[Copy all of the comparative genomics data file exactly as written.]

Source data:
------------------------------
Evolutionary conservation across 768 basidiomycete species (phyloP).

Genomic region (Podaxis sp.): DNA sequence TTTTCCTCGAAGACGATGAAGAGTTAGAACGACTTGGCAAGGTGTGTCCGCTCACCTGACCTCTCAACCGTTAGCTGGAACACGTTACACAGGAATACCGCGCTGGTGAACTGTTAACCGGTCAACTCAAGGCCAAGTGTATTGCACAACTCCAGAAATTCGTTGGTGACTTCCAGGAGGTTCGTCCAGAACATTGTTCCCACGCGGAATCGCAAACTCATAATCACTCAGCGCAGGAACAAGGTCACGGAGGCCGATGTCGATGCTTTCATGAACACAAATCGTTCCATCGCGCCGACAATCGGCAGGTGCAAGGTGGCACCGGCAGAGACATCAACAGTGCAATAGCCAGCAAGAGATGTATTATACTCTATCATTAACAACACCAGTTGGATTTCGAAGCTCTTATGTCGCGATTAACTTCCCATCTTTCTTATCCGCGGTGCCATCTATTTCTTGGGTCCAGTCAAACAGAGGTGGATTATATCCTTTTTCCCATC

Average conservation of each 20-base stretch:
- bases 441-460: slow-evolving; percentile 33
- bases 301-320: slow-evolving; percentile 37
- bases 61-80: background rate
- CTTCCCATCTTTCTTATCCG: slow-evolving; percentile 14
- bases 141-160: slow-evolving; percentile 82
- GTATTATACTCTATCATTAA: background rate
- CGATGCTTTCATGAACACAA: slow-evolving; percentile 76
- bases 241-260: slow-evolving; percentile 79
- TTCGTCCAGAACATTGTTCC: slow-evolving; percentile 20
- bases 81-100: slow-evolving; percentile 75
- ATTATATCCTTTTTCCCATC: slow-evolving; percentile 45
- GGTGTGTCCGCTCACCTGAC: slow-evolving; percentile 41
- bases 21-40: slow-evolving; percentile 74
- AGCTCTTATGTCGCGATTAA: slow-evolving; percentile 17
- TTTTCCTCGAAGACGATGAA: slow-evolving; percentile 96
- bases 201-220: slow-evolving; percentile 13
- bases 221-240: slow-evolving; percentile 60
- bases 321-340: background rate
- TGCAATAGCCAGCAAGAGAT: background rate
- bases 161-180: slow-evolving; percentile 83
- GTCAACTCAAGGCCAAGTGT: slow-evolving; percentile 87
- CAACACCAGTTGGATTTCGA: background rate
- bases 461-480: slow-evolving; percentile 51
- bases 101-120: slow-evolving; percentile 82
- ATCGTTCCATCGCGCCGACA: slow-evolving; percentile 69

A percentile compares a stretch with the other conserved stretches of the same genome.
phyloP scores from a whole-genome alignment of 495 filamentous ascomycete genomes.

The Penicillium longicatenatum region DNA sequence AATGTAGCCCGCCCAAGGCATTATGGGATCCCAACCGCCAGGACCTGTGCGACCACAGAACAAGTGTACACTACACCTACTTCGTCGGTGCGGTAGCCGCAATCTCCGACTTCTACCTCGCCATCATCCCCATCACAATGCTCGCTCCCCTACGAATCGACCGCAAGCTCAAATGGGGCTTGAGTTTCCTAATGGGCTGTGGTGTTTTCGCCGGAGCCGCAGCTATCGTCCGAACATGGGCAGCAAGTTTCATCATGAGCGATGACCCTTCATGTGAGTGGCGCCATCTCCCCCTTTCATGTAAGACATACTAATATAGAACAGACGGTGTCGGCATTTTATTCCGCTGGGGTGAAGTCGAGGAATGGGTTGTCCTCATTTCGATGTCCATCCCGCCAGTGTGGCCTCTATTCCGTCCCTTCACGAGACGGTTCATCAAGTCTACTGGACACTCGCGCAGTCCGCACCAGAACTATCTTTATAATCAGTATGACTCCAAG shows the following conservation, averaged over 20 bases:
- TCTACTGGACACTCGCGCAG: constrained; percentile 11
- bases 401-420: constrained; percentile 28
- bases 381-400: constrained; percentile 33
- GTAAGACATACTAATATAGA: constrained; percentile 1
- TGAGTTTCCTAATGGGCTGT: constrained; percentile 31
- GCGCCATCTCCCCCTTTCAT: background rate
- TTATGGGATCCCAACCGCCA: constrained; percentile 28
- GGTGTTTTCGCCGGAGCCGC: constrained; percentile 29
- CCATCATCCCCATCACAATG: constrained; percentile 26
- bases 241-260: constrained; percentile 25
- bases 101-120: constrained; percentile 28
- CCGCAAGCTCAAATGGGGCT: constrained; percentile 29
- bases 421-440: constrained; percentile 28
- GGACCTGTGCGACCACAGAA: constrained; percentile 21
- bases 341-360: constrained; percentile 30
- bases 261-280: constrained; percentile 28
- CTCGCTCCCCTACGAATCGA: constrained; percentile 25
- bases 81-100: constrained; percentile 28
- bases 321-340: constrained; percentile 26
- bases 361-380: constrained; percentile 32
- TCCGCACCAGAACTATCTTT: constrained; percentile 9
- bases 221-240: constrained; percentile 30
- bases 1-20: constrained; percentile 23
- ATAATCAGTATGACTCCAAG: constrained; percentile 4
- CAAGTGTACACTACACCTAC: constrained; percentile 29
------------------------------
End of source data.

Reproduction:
Evolutionary conservation across 768 basidiomycete species (phyloP).

Genomic region (Podaxis sp.): DNA sequence TTTTCCTCGAAGACGATGAAGAGTTAGAACGACTTGGCAAGGTGTGTCCGCTCACCTGACCTCTCAACCGTTAGCTGGAACACGTTACACAGGAATACCGCGCTGGTGAACTGTTAACCGGTCAACTCAAGGCCAAGTGTATTGCACAACTCCAGAAATTCGTTGGTGACTTCCAGGAGGTTCGTCCAGAACATTGTTCCCACGCGGAATCGCAAACTCATAATCACTCAGCGCAGGAACAAGGTCACGGAGGCCGATGTCGATGCTTTCATGAACACAAATCGTTCCATCGCGCCGACAATCGGCAGGTGCAAGGTGGCACCGGCAGAGACATCAACAGTGCAATAGCCAGCAAGAGATGTATTATACTCTATCATTAACAACACCAGTTGGATTTCGAAGCTCTTATGTCGCGATTAACTTCCCATCTTTCTTATCCGCGGTGCCATCTATTTCTTGGGTCCAGTCAAACAGAGGTGGATTATATCCTTTTTCCCATC

Average conservation of each 20-base stretch:
- bases 441-460: slow-evolving; percentile 33
- bases 301-320: slow-evolving; percentile 37
- bases 61-80: background rate
- CTTCCCATCTTTCTTATCCG: slow-evolving; percentile 14
- bases 141-160: slow-evolving; percentile 82
- GTATTATACTCTATCATTAA: background rate
- CGATGCTTTCATGAACACAA: slow-evolving; percentile 76
- bases 241-260: slow-evolving; percentile 79
- TTCGTCCAGAACATTGTTCC: slow-evolving; percentile 20
- bases 81-100: slow-evolving; percentile 75
- ATTATATCCTTTTTCCCATC: slow-evolving; percentile 45
- GGTGTGTCCGCTCACCTGAC: slow-evolving; percentile 41
- bases 21-40: slow-evolving; percentile 74
- AGCTCTTATGTCGCGATTAA: slow-evolving; percentile 17
- TTTTCCTCGAAGACGATGAA: slow-evolving; percentile 96
- bases 201-220: slow-evolving; percentile 13
- bases 221-240: slow-evolving; percentile 60
- bases 321-340: background rate
- TGCAATAGCCAGCAAGAGAT: background rate
- bases 161-180: slow-evolving; percentile 83
- GTCAACTCAAGGCCAAGTGT: slow-evolving; percentile 87
- CAACACCAGTTGGATTTCGA: background rate
- bases 461-480: slow-evolving; percentile 51
- bases 101-120: slow-evolving; percentile 82
- ATCGTTCCATCGCGCCGACA: slow-evolving; percentile 69

A percentile compares a stretch with the other conserved stretches of the same genome.
phyloP scores from a whole-genome alignment of 495 filamentous ascomycete genomes.

The Penicillium longicatenatum region DNA sequence AATGTAGCCCGCCCAAGGCATTATGGGATCCCAACCGCCAGGACCTGTGCGACCACAGAACAAGTGTACACTACACCTACTTCGTCGGTGCGGTAGCCGCAATCTCCGACTTCTACCTCGCCATCATCCCCATCACAATGCTCGCTCCCCTACGAATCGACCGCAAGCTCAAATGGGGCTTGAGTTTCCTAATGGGCTGTGGTGTTTTCGCCGGAGCCGCAGCTATCGTCCGAACATGGGCAGCAAGTTTCATCATGAGCGATGACCCTTCATGTGAGTGGCGCCATCTCCCCCTTTCATGTAAGACATACTAATATAGAACAGACGGTGTCGGCATTTTATTCCGCTGGGGTGAAGTCGAGGAATGGGTTGTCCTCATTTCGATGTCCATCCCGCCAGTGTGGCCTCTATTCCGTCCCTTCACGAGACGGTTCATCAAGTCTACTGGACACTCGCGCAGTCCGCACCAGAACTATCTTTATAATCAGTATGACTCCAAG shows the following conservation, averaged over 20 bases:
- TCTACTGGACACTCGCGCAG: constrained; percentile 11
- bases 401-420: constrained; percentile 28
- bases 381-400: constrained; percentile 33
- GTAAGACATACTAATATAGA: constrained; percentile 1
- TGAGTTTCCTAATGGGCTGT: constrained; percentile 31
- GCGCCATCTCCCCCTTTCAT: background rate
- TTATGGGATCCCAACCGCCA: constrained; percentile 28
- GGTGTTTTCGCCGGAGCCGC: constrained; percentile 29
- CCATCATCCCCATCACAATG: constrained; percentile 26
- bases 241-260: constrained; percentile 25
- bases 101-120: constrained; percentile 28
- CCGCAAGCTCAAATGGGGCT: constrained; percentile 29
- bases 421-440: constrained; percentile 28
- GGACCTGTGCGACCACAGAA: constrained; percentile 21
- bases 341-360: constrained; percentile 30
- bases 261-280: constrained; percentile 28
- CTCGCTCCCCTACGAATCGA: constrained; percentile 25
- bases 81-100: constrained; percentile 28
- bases 321-340: constrained; percentile 26
- bases 361-380: constrained; percentile 32
- TCCGCACCAGAACTATCTTT: constrained; percentile 9
- bases 221-240: constrained; percentile 30
- bases 1-20: constrained; percentile 23
- ATAATCAGTATGACTCCAAG: constrained; percentile 4
- CAAGTGTACACTACACCTAC: constrained; percentile 29